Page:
SANDS OF TIME.
Jason Carter's Grain of Sand project focuses on the kingdom's pearl diving culture and legacy, and it will be shown in front of a huge audience on the emirate's Jumeirah Beach on Friday at 7.30pm.
Jason, 48, said: "It's been a long journey and it's gone through many different stages, but it's finally ready. I have to thank the Dubai Film Festival for their motivation ... they accepted a rough cut of the film in October and gave me a strict four-week deadline to finish it!
"I've been working 10 hours a day editing it and making sure everything is as it should be - it's been a tight deadline but it was the final push I needed. It's a great feeling to deliver the film. I've edited music videos before but never a complete narrative. It's a steep learning curve and I'm delighted to have realised my vision."
According to Jason, the musical film mirrors the dichotomy of cultural identity in the Gulf region from a heritage rich in the art of survival to the dizzying heights of the 21st Century where nothing appears impossible.
He said: "A pearl begins its life as a grain of sand, the very sand which has been used in every tower block and piece of glass in every building. Beneath the rapid growth of commercialism, lies a strong musical heritage, which is vocalised through the stories and music of the pearl divers, which we would like to repatriate and harmonise with contemporary culture."
He added that each diver had his own song sang for him as he dived with each one lasting for as long as the diver could hold his breath. Divers did not carry watches and some of them could hold their breath for up to four minutes.
"If the diver had not surfaced by the time the song had finished, he would be rescued," Jason explained. "The songs were linked closely with survival and every given moment in time.
"The songs were often about preparing the boats, about leaving loved ones behind and the vulnerability of life at sea.
"The juxtaposition of the music of the pearl divers in contrast with the development of the Gulf region and its current day culture is a story that needs to be told."
Jason first sat with pearl divers in a hut in Muharraq listening to their songs, chants and stories in 1999.
He then decided to make the film as he began to realise that most of the world knew nothing about the musical tradition, so he wanted to start documenting it. He began by filming for two weeks in the UAE in 2013, before filming another two weeks of footage in Bahrain in February this year.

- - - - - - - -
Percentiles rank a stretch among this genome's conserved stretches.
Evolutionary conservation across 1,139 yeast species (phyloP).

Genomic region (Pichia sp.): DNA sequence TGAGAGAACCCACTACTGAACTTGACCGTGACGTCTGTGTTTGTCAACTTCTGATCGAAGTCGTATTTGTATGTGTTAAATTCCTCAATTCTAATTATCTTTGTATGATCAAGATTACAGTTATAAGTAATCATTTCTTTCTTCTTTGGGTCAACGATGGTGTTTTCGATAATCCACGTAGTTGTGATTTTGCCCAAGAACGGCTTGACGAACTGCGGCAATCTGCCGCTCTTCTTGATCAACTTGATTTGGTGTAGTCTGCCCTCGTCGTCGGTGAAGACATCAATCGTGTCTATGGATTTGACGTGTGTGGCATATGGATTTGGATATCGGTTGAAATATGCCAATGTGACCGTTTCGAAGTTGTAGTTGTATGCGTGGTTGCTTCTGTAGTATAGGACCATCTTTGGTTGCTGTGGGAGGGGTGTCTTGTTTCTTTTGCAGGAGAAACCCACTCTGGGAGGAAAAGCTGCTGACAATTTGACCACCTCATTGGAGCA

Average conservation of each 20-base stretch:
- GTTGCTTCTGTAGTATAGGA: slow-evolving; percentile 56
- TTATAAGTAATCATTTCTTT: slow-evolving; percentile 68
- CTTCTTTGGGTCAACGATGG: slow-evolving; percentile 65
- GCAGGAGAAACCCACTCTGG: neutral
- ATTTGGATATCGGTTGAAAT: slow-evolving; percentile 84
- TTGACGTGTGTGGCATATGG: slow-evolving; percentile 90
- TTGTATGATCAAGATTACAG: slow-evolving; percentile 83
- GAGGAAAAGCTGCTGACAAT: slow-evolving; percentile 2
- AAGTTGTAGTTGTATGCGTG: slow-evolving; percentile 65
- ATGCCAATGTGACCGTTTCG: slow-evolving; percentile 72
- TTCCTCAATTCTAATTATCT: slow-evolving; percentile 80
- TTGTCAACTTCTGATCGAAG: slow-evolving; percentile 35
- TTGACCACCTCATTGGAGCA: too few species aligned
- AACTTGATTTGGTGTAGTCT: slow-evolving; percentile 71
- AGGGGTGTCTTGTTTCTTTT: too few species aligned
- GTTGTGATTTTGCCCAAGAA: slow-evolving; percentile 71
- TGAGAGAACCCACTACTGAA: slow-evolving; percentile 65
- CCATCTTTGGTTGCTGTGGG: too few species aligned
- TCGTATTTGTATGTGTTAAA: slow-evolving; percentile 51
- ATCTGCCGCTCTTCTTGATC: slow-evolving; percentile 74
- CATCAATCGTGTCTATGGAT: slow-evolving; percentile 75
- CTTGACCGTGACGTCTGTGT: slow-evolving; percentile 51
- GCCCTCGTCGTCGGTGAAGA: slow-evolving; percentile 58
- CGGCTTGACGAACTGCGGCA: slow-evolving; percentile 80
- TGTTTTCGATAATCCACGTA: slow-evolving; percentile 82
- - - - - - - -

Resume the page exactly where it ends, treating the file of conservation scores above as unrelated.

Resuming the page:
Jason, originally from the English county of Cornwall, is a renowned guitarist, having performed harp guitar and classical guitar concerts in more than 100 countries, including North Korea, as featured recently in GulfWeekly.
After the film is shown at the festival, he will play a concert with the pearl divers and bring the music of the film to life.
More than 1,000 hours were poured into the editing the film, including doing all of the music himself. It was an arduous process, with 46 hours of footage having to be condensed into a 55-minute film, with two hours of film reel taking a minimum of four hours to actually edit.
Jason explained: "The editing has certainly been a challenge. To go through the process and still keep the perspective of the film was tough. With a music video, you have the sound already and a visual in mind, but with a film you have to keep the story and narrative in focus.
"Creativity is important, but you have to hang it on one thread and create an atmosphere that lasts for the entire duration.
"Not only that, but the sound mixing was meticulous and by far the hardest thing I've had to do. Lots of the filming was outdoor, for example, where it was very windy, and I've had to ensure the sound is consistent and clear throughout. Similarly, the colouring and framework has had to be consistent on the visual side of things.
"One thing I've learned is that ruthlessness is really important! Many great ideas have ended up on the cutting room floor, and I've had close friends who I trust tell me to omit certain things that I was reluctant to abandon. I had to keep the overall project in mind and I'm grateful for their help."
As for the future, Jason hopes the first round of exposure at the film festival will open the doors to finding a home for Grain of Sand on a major TV network.
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